Like most people, I have a long-running “dislike” with my cable provider. I think most everyone has issues with their cable company because they divided up customers to create monopolies and have no real reason to compete. My particular cable provider is Cox Communications, but this story may be helpful for those with Comcast or other cable providers.
Two and a half years ago, I explained that Cox’s pricing was banana pants crazy. They made me take a telephone service I didn’t want to get bundle pricing. (I have Ooma’s “free” service. It’s $5 a month with taxes.) I would end up paying $40 for the telephone and taxes to get $50 off my bill. It didn’t make business sense, because $20 of those dollars would go to Uncle Sam. Why not just say, “We’ll give you a $25 off for having cable and internet?” The only reason I could think of for them to give up money and give so much to taxes was a crazy conspiracy theory involving Big Cable and Uncle Sam.
I later learned what I think is the real reason why they bundled the phone. My bundle pricing expired 12-months later. When I didn’t call up to get a new bundle, they’ve effectively “sold” me the telephone that I never wanted by taking the $50 credit away from my bill. Here’s how I felt about it:
Pretty sneaky sis, right?
So essentially I need to do what I call “The Annual Cable Bundle Dance.” That means calling them up and explaining that your bill went up a lot with the expiring of the bundle discount. Here’s how it went down last year. I was able to get my bill to $153 for a fairly barebones internet and television package. That’s no HBO, NFL Network, or add-ons like that. It includes $2 for a cable card and $3 for a dumb cable box. This is because I built my own DVR cable box.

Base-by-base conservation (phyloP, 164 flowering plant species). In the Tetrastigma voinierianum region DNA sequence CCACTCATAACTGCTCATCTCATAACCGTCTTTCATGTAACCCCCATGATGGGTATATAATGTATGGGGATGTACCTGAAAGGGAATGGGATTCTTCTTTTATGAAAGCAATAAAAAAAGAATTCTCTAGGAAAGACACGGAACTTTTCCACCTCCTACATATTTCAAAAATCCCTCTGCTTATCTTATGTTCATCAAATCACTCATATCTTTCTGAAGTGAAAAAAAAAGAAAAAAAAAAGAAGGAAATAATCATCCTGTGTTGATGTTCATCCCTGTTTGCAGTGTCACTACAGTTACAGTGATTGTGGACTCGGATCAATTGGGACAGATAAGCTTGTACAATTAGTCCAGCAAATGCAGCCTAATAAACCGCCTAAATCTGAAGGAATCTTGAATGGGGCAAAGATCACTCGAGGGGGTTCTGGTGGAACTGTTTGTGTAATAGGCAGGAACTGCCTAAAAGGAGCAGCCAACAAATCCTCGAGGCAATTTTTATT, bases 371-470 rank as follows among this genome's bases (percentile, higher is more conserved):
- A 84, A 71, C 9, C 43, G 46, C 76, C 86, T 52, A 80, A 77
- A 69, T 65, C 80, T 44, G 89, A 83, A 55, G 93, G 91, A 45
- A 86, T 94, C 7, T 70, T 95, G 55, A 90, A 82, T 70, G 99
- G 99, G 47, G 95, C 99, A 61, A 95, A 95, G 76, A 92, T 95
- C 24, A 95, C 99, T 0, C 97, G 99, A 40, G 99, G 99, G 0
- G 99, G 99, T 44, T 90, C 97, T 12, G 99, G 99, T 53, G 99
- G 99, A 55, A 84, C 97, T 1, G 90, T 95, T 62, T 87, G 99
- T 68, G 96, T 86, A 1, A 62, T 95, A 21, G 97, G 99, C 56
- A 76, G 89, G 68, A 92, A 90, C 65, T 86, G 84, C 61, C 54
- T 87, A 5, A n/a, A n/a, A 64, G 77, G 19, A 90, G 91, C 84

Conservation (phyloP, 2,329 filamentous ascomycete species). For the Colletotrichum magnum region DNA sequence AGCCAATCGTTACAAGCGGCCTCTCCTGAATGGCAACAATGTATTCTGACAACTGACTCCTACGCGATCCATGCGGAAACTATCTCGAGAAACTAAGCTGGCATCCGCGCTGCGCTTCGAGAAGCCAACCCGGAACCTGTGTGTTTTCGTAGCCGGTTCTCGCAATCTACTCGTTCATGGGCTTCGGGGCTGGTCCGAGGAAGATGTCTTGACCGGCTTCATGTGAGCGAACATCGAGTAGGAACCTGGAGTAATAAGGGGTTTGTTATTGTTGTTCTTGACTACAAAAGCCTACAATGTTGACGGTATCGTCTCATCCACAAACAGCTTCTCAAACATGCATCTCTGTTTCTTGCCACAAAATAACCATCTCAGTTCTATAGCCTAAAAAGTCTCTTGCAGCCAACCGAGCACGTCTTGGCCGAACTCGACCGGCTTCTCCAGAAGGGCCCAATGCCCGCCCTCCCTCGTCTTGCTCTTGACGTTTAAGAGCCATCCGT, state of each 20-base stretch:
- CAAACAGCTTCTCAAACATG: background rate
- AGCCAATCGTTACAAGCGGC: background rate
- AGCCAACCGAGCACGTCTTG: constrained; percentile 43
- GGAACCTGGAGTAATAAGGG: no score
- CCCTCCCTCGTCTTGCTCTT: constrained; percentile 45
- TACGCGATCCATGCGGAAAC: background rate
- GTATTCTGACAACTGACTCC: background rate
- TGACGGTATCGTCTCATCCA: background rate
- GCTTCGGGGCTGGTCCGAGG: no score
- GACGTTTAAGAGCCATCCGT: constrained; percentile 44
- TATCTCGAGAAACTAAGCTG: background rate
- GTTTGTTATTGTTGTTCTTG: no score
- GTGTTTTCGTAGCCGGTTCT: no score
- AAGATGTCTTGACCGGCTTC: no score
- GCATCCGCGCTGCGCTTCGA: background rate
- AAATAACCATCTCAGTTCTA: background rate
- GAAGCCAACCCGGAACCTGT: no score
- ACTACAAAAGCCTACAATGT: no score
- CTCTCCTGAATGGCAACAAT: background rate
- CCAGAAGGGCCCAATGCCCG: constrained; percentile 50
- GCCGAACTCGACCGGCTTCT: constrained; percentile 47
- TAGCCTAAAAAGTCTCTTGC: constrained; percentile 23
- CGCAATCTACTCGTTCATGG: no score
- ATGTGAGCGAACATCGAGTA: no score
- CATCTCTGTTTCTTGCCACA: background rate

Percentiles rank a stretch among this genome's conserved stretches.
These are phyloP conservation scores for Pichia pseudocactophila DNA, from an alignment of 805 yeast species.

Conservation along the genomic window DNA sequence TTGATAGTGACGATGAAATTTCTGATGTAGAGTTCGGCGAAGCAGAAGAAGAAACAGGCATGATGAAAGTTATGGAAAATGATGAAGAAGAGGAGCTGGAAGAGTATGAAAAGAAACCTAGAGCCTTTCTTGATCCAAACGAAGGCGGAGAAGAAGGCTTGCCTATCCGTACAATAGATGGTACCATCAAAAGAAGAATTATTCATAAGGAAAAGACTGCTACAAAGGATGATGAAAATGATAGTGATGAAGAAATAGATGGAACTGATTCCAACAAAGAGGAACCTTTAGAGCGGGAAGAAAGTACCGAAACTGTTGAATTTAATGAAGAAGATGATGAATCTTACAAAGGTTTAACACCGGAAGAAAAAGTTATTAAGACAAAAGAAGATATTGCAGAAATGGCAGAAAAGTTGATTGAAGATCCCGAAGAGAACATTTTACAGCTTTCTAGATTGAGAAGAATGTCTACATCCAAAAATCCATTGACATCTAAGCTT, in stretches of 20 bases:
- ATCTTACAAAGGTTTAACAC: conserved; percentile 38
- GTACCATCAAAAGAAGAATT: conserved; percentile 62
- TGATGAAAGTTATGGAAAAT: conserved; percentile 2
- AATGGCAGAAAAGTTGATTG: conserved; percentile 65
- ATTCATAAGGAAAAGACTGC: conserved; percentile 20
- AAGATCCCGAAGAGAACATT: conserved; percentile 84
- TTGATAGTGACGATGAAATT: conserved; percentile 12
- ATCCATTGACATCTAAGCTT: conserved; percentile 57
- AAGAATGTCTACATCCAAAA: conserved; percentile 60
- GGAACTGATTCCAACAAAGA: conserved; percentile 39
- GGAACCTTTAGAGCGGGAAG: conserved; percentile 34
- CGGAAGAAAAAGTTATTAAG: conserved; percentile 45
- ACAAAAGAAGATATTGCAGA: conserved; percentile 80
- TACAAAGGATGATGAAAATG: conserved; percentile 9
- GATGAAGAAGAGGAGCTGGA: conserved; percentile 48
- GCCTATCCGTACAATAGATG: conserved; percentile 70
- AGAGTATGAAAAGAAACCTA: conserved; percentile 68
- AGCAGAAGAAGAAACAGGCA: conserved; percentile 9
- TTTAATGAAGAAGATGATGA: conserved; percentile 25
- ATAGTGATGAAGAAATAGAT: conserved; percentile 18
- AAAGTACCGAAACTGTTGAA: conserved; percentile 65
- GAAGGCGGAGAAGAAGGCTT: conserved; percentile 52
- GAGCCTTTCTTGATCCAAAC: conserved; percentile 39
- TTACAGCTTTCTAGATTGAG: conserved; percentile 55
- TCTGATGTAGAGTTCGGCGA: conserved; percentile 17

Two weeks ago, it was time to do this year’s “Cable Bundle Dance.” It took 45 minutes and 2 transfers to get to the right person, but finally I got there. I explained that my bill was $153 and that they are showing that my new bill will be $212. They said that the $212 was an old price and that it would really be $188. So that’s about 23% more than what I had before. I asked if we can do better, citing that I have this $40 albatross of a telephone that I don’t want. He went through his bag of tricks and found that he could lower my bill to $148 by taking away some of the services on the phone and applying a new bundle. I tried to remove these extra services on the phone that I didn’t use before, but I was told that I needed them to qualify for that bundle.
With the price at $148, I saved my self $40 from what they were going to charge me. This bundle lasts for a year, so that’s $480 for around an hour of my time. Trust me, no one is going to pay me $480 for any kind of real dance.
Last week, the real magic happened! I got the feedback email from Cox and I gave them low scores (except for the service of the person who did quite well). That prompted them to call me back and ask what the story was. I explained the telephone hassle all over. She understood that it was crazy to pay $25 in telephone taxes when I didn’t use the phone. (I think my Ooma taxes are $5. I don’t have the energy to to get into why Cox’s is $25.)
She did something so simple it amazed me. She took the phone off the bill! Boom! My cable and internet is now $126 a month. It will take me a few days for the bill to updated so that I can review it, but that’s an actual savings.
So the secret seems to be to use the feedback email and get a little a lucky with the people you talk to.
As you can tell, I’m shocked. I presume the phone operators have pretty strict guidelines to sell more product and not let people lower their bill. Threatening to leave is typically empty because of the monopoly mention above. Also, here’s Cox prevents competition by making your internet bill higher if you sign up with an internet television provider like Sling or Hulu TV. They do this by taking away a bundle discount with the internet service itself. I imagine it’s hard for them to get new customers since they have their markets carved out. Thus I think the best way they raise profits is to charge each customer more.
Maybe that’s why it only took me 2.5 years of complaining to get some real savings on the two services I use.